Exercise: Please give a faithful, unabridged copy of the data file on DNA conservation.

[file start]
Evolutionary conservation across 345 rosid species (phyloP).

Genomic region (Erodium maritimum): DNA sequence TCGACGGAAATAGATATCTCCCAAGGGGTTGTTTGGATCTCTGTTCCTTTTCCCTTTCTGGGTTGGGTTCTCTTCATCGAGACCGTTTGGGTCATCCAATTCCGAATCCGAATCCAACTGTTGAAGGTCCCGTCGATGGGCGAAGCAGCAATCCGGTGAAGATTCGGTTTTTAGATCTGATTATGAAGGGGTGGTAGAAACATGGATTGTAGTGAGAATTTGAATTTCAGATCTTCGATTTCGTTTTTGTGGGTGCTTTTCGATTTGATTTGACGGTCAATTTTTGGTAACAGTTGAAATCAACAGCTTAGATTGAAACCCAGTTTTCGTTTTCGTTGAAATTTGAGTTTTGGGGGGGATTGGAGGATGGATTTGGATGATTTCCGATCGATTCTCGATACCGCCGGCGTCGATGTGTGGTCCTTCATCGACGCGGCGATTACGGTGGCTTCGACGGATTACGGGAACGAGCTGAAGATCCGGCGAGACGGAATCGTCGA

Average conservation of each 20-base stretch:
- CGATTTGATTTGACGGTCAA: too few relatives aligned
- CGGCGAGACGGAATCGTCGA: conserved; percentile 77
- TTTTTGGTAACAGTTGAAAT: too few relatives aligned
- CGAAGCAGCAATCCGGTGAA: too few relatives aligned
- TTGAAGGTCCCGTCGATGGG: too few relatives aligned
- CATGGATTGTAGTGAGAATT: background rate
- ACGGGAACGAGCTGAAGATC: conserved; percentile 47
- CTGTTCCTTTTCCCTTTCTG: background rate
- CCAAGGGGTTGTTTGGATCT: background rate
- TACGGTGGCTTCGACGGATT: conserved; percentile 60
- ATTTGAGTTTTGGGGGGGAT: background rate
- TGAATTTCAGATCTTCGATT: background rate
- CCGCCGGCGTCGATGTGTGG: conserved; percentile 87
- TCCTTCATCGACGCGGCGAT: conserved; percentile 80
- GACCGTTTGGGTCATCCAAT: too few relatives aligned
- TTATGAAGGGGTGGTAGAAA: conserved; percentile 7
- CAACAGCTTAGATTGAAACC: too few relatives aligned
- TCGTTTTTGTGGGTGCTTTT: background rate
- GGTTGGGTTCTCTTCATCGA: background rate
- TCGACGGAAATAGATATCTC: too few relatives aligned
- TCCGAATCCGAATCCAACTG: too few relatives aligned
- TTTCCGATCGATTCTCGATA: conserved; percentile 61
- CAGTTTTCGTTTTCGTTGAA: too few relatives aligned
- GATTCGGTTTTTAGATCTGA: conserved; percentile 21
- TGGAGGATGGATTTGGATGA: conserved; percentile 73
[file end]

Evolutionary conservation across 345 rosid species (phyloP).

Genomic region (Erodium maritimum): DNA sequence TCGACGGAAATAGATATCTCCCAAGGGGTTGTTTGGATCTCTGTTCCTTTTCCCTTTCTGGGTTGGGTTCTCTTCATCGAGACCGTTTGGGTCATCCAATTCCGAATCCGAATCCAACTGTTGAAGGTCCCGTCGATGGGCGAAGCAGCAATCCGGTGAAGATTCGGTTTTTAGATCTGATTATGAAGGGGTGGTAGAAACATGGATTGTAGTGAGAATTTGAATTTCAGATCTTCGATTTCGTTTTTGTGGGTGCTTTTCGATTTGATTTGACGGTCAATTTTTGGTAACAGTTGAAATCAACAGCTTAGATTGAAACCCAGTTTTCGTTTTCGTTGAAATTTGAGTTTTGGGGGGGATTGGAGGATGGATTTGGATGATTTCCGATCGATTCTCGATACCGCCGGCGTCGATGTGTGGTCCTTCATCGACGCGGCGATTACGGTGGCTTCGACGGATTACGGGAACGAGCTGAAGATCCGGCGAGACGGAATCGTCGA

Average conservation of each 20-base stretch:
- CGATTTGATTTGACGGTCAA: too few relatives aligned
- CGGCGAGACGGAATCGTCGA: conserved; percentile 77
- TTTTTGGTAACAGTTGAAAT: too few relatives aligned
- CGAAGCAGCAATCCGGTGAA: too few relatives aligned
- TTGAAGGTCCCGTCGATGGG: too few relatives aligned
- CATGGATTGTAGTGAGAATT: background rate
- ACGGGAACGAGCTGAAGATC: conserved; percentile 47
- CTGTTCCTTTTCCCTTTCTG: background rate
- CCAAGGGGTTGTTTGGATCT: background rate
- TACGGTGGCTTCGACGGATT: conserved; percentile 60
- ATTTGAGTTTTGGGGGGGAT: background rate
- TGAATTTCAGATCTTCGATT: background rate
- CCGCCGGCGTCGATGTGTGG: conserved; percentile 87
- TCCTTCATCGACGCGGCGAT: conserved; percentile 80
- GACCGTTTGGGTCATCCAAT: too few relatives aligned
- TTATGAAGGGGTGGTAGAAA: conserved; percentile 7
- CAACAGCTTAGATTGAAACC: too few relatives aligned
- TCGTTTTTGTGGGTGCTTTT: background rate
- GGTTGGGTTCTCTTCATCGA: background rate
- TCGACGGAAATAGATATCTC: too few relatives aligned
- TCCGAATCCGAATCCAACTG: too few relatives aligned
- TTTCCGATCGATTCTCGATA: conserved; percentile 61
- CAGTTTTCGTTTTCGTTGAA: too few relatives aligned
- GATTCGGTTTTTAGATCTGA: conserved; percentile 21
- TGGAGGATGGATTTGGATGA: conserved; percentile 73